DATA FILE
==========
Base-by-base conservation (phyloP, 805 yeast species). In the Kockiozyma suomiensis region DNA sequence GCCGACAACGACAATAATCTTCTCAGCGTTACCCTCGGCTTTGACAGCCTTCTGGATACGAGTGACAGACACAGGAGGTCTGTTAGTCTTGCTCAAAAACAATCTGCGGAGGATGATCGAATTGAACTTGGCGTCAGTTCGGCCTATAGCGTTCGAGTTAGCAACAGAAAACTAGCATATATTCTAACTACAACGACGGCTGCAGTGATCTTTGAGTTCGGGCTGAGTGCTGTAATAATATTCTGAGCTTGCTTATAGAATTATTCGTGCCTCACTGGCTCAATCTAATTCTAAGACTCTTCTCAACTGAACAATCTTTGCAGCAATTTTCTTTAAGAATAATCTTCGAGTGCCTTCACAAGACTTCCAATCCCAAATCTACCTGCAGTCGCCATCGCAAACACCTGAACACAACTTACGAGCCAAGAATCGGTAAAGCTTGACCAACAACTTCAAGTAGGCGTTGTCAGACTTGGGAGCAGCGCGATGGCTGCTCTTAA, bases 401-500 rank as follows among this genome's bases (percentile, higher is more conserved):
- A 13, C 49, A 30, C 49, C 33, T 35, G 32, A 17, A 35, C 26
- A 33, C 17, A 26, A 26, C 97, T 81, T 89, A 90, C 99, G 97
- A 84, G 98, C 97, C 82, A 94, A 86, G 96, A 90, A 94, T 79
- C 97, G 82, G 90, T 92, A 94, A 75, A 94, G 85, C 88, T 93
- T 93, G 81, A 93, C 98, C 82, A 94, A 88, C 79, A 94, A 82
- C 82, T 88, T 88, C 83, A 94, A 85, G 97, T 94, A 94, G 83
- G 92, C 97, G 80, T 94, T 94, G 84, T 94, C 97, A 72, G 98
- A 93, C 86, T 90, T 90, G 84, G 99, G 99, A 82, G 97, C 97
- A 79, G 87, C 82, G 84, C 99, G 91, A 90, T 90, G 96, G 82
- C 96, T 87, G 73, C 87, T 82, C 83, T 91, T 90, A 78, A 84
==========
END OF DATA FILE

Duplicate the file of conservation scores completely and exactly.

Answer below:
Base-by-base conservation (phyloP, 805 yeast species). In the Kockiozyma suomiensis region DNA sequence GCCGACAACGACAATAATCTTCTCAGCGTTACCCTCGGCTTTGACAGCCTTCTGGATACGAGTGACAGACACAGGAGGTCTGTTAGTCTTGCTCAAAAACAATCTGCGGAGGATGATCGAATTGAACTTGGCGTCAGTTCGGCCTATAGCGTTCGAGTTAGCAACAGAAAACTAGCATATATTCTAACTACAACGACGGCTGCAGTGATCTTTGAGTTCGGGCTGAGTGCTGTAATAATATTCTGAGCTTGCTTATAGAATTATTCGTGCCTCACTGGCTCAATCTAATTCTAAGACTCTTCTCAACTGAACAATCTTTGCAGCAATTTTCTTTAAGAATAATCTTCGAGTGCCTTCACAAGACTTCCAATCCCAAATCTACCTGCAGTCGCCATCGCAAACACCTGAACACAACTTACGAGCCAAGAATCGGTAAAGCTTGACCAACAACTTCAAGTAGGCGTTGTCAGACTTGGGAGCAGCGCGATGGCTGCTCTTAA, bases 401-500 rank as follows among this genome's bases (percentile, higher is more conserved):
- A 13, C 49, A 30, C 49, C 33, T 35, G 32, A 17, A 35, C 26
- A 33, C 17, A 26, A 26, C 97, T 81, T 89, A 90, C 99, G 97
- A 84, G 98, C 97, C 82, A 94, A 86, G 96, A 90, A 94, T 79
- C 97, G 82, G 90, T 92, A 94, A 75, A 94, G 85, C 88, T 93
- T 93, G 81, A 93, C 98, C 82, A 94, A 88, C 79, A 94, A 82
- C 82, T 88, T 88, C 83, A 94, A 85, G 97, T 94, A 94, G 83
- G 92, C 97, G 80, T 94, T 94, G 84, T 94, C 97, A 72, G 98
- A 93, C 86, T 90, T 90, G 84, G 99, G 99, A 82, G 97, C 97
- A 79, G 87, C 82, G 84, C 99, G 91, A 90, T 90, G 96, G 82
- C 96, T 87, G 73, C 87, T 82, C 83, T 91, T 90, A 78, A 84